A Spring Troika — Part 3

Spring in New York is marked by an abundance of dark leafy greens at farmers’ markets here in the City. Vegetables such as spinach, tatsoi, kale, chickweed, dandelion greens and broccoli rabe gradually make their appearance at our Greenmarkets, timidly at first, then in a dizzying succession until a profusion of GREEN becomes a regular visual occurrence.

Broiled wild black sea bass; chickweed and tomato salad

Broiled wild black sea bass; chickweed and tomato salad

Kale seems to be one of those greens that has a bad rap, mostly because people don’t know what to do with it — other than boil it to death or transform it into kale chips. I love kale for its appearance — the leaves have a gorgeous, edgy beauty matched by almost no other vegetable. Cooked with olive oil, garlic and lemon, its texture becomes silken, which makes it a perfect match for pasta … or as a side dish in its own right.

Penne with kale, heirloom tomatoes, garlic and lemon zest

Penne with kale, heirloom tomatoes, garlic and lemon zest

Note: The dish pictured above is NOT gluten-free nor is it vegan (because the pasta is egg-based and I used Parmigiano-Reggiano cheese as a garnish); that being said, you can probably make the appropriate substitutions, such as using gluten-free egg-less pasta or by eliminating the cheese, if you were so inclined.

dried penne pasta
sea salt
ice water
1 head kale, trimmed
3 garlic cloves, peeled and thinly sliced
1 tablespoon lemon zest, julienned
olive oil
a pinch of dried red pepper flakes
juice of half a lemon
1 heirloom tomato, trimmed and finely diced
freshly milled black pepper, to taste
extra-virgin olive oil, to taste
freshly grated Parmigiano-Reggiano cheese (optional)

Bring a pot of water to a roiling boil. Add a generous pinch of salt. Add pasta and cook until al dente. Reserve 1/4 cup pasta cooking water, then drain and set aside.

Bring a pot of lightly salted water to a boil. Add kale and cook, partially covered until kale becomes crisp-tender (the leaves should still be a bright emerald green), about 2 to 3 minutes. Drain, then immediately plunge the kale into the bowl of ice water. This is a step known as blanching; it will help stop the cooking and preserve the green color. Drain the bowl and squeeze out as much water as you can from the kale. Chop the kale coarsely. You may, if you wish, finely chop the stems.

Add garlic to a cold sauté pan. Add about 3 to 4 tablespoons olive oil to the pan; gently warm oil over medium heat. When the garlic begins to turn a pale gold after about a couple of minutes, add the greens to the pan along with a pinch of sea salt, the dried red pepper flakes, the lemon juice, and the lemon zest. Stir a few times; cook over medium heat or until the greens become tender, about 6 to 8 minutes.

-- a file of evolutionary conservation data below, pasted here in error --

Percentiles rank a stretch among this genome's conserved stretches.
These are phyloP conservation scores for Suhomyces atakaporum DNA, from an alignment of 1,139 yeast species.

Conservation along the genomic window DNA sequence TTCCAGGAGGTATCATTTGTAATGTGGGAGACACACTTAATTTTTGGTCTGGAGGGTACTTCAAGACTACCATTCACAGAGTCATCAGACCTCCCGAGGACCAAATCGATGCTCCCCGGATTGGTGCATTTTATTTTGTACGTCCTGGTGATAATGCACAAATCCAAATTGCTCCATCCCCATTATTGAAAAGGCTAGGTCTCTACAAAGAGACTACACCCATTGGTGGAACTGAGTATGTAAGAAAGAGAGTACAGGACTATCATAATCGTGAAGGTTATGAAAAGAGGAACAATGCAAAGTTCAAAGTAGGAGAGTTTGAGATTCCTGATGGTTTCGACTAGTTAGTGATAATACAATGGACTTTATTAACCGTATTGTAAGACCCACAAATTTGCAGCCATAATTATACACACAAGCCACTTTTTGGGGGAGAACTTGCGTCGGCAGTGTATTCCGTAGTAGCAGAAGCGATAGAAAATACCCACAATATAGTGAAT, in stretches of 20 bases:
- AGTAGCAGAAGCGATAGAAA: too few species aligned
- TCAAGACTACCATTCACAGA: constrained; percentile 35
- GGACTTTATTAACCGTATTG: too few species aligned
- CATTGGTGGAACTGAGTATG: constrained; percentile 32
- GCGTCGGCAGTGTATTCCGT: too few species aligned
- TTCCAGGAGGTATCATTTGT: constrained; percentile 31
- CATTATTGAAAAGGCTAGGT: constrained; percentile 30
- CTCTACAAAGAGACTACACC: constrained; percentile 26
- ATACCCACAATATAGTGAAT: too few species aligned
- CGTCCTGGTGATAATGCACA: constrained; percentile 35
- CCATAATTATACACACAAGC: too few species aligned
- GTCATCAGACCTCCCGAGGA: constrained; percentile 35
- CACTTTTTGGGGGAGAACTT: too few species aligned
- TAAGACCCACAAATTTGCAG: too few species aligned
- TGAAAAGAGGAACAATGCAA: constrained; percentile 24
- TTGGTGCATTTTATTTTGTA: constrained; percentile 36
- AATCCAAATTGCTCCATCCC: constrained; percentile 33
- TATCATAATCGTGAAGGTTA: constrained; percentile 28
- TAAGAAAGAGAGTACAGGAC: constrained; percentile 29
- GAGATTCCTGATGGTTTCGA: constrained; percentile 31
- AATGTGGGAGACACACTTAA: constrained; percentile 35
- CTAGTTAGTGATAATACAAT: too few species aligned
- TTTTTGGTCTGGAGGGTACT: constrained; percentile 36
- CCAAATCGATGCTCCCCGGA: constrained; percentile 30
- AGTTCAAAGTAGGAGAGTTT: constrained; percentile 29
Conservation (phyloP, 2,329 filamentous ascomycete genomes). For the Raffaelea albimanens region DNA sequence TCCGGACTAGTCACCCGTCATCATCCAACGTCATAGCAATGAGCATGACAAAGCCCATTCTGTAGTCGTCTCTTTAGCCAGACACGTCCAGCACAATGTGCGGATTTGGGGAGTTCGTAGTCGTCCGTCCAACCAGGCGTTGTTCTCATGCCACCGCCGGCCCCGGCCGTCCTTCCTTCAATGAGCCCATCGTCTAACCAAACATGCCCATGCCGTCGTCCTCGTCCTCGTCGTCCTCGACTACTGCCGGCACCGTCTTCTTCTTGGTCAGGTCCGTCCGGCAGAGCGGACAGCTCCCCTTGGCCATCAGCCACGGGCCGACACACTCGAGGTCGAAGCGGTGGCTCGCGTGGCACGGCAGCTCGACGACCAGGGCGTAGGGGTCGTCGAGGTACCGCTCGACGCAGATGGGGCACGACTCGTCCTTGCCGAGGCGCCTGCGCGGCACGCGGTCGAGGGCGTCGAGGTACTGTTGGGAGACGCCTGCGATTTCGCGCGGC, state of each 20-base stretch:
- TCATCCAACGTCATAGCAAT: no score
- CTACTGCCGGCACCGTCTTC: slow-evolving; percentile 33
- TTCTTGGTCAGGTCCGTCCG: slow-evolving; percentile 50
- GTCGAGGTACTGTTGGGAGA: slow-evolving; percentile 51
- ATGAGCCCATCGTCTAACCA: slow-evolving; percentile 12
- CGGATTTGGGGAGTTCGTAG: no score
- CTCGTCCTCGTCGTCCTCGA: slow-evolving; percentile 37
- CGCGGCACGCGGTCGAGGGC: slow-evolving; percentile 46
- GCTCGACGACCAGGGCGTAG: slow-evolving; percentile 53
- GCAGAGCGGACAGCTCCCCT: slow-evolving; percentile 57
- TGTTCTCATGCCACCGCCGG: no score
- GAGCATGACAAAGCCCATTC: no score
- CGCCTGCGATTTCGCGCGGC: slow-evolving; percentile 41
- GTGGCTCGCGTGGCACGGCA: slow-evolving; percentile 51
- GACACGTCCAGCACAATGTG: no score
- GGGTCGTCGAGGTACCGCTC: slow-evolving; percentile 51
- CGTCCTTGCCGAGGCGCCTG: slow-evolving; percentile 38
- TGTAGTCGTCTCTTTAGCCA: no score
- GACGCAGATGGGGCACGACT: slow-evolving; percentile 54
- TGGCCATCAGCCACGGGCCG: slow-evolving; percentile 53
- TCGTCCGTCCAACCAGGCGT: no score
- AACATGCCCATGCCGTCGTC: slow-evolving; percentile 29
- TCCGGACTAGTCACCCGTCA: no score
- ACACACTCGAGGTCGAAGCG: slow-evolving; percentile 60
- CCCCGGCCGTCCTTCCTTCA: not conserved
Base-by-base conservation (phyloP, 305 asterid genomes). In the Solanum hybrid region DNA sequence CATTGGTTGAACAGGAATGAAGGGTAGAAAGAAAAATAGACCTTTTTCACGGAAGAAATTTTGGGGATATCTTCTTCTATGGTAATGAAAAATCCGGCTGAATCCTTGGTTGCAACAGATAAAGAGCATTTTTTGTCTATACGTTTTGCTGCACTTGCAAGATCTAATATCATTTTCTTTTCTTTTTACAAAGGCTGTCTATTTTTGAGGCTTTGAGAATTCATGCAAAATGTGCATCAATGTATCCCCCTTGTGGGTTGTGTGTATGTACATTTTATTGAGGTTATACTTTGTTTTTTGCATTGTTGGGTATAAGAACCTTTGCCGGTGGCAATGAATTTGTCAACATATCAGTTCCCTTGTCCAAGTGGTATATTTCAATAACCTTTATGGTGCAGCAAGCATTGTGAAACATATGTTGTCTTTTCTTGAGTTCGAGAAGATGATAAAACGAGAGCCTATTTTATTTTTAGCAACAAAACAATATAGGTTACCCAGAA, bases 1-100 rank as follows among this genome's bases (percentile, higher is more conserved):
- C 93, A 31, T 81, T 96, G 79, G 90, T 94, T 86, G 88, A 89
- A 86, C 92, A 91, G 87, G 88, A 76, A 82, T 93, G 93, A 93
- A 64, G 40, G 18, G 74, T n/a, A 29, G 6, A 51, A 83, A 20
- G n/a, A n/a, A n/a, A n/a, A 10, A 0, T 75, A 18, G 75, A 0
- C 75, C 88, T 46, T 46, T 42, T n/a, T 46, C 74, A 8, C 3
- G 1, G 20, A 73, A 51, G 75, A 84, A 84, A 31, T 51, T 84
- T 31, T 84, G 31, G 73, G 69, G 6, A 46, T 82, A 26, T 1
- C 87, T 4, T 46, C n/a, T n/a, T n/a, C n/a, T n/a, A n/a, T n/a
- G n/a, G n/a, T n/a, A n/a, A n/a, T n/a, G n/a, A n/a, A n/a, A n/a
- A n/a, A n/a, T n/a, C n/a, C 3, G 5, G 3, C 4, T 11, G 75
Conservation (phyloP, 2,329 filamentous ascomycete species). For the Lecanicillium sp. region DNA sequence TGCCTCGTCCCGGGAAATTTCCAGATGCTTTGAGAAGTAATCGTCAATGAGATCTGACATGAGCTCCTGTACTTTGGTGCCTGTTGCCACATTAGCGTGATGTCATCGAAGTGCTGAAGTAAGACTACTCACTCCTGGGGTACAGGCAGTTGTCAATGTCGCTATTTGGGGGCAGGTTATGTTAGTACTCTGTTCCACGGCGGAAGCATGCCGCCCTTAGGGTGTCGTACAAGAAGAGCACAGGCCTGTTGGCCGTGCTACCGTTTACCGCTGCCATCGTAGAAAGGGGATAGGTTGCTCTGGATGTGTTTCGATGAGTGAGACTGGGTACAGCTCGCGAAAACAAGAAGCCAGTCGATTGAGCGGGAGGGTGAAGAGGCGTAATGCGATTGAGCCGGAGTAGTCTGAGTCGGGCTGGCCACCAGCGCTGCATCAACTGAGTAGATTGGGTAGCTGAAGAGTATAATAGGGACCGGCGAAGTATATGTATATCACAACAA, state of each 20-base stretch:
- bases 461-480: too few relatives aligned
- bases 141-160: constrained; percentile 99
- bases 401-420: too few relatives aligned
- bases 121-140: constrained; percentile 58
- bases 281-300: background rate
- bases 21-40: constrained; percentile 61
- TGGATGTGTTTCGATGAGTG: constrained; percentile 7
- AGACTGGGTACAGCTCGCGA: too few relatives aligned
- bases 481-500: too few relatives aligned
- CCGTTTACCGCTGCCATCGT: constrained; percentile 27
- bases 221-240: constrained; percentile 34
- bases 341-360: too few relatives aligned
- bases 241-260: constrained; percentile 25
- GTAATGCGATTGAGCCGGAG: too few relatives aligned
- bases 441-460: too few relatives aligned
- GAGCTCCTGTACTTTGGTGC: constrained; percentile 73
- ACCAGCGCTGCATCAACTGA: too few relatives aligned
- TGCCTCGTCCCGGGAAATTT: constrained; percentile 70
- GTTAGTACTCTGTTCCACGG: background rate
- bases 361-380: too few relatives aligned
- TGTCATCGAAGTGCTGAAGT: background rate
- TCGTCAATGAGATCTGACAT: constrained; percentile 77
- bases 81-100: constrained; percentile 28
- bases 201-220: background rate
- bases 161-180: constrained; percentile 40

Add the cooked pasta directly to the pan. Fold pasta into the kale mixture. Stir in the diced tomatoes. If the pan seems too dry, add the reserved pasta cooking water to the pan, tablespoon by tablespoon until a light sauce is formed. Cook until pasta and greens are warmed through, an additional 2 to 3 minutes. Taste once more for salt and pepper, then spoon pasta into serving bowls. Drizzle with a little extra-virgin olive oil, garnish with freshly grated Parmigiano-Reggiano cheese (if using), then serve at once.

Time: About 35 minutes, including prep.

This is my contribution to Presto Pasta Nights #266, a weekly foodblog event that I’m currently hosting (for the very first time I might add, ever since I began participating over a year ago!), and organized by Ruth of Once Upon A Feast.

266

Even if you’ve never participated before, we’d love to have you! Here’s the deets: All you have to do is write about a pasta, share the recipe, mention Presto Pasta Nights and Simple Kitchen Seasons (with links) . Send your entries to SobaAddict70 (at) gmail (dot) com and cc ruth (at) 4everykitchen (dot) com by Thursday to make it into this upcoming Friday’s roundup.

7 thoughts

  1. I do love Spring Greens and yours look wonderful… especially starring in that pasta dish. Thanks for hosting this week’s Presto Pasta Night Roundup.

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  2. Thanks, Ruth. My pleasure … and I suppose it will give me good practice for future hosting.

    My next entry this week will be a traditional Italian prep. I just have to think of an idea though. 😉

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    • It’s great, isn’t it? I have a serious love affair with vegetables of all kinds, especially the ones that don’t get much respect.

      Thanks for stopping by Jenni.

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    • Not really. It has a faintly sweet, “grassy”, hay-like flavor and an appealing, crunchy texture. I don’t like to do too much to it … a simple vinaigrette of say, hazelnut or extra-virgin olive oil, lemon juice, chives, sea salt and black pepper is all you really need to elevate it to something special.

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  3. Pingback: Spinach Tagliolini with Uncooked Heirloom Tomato Sauce « Simple Kitchen Seasons

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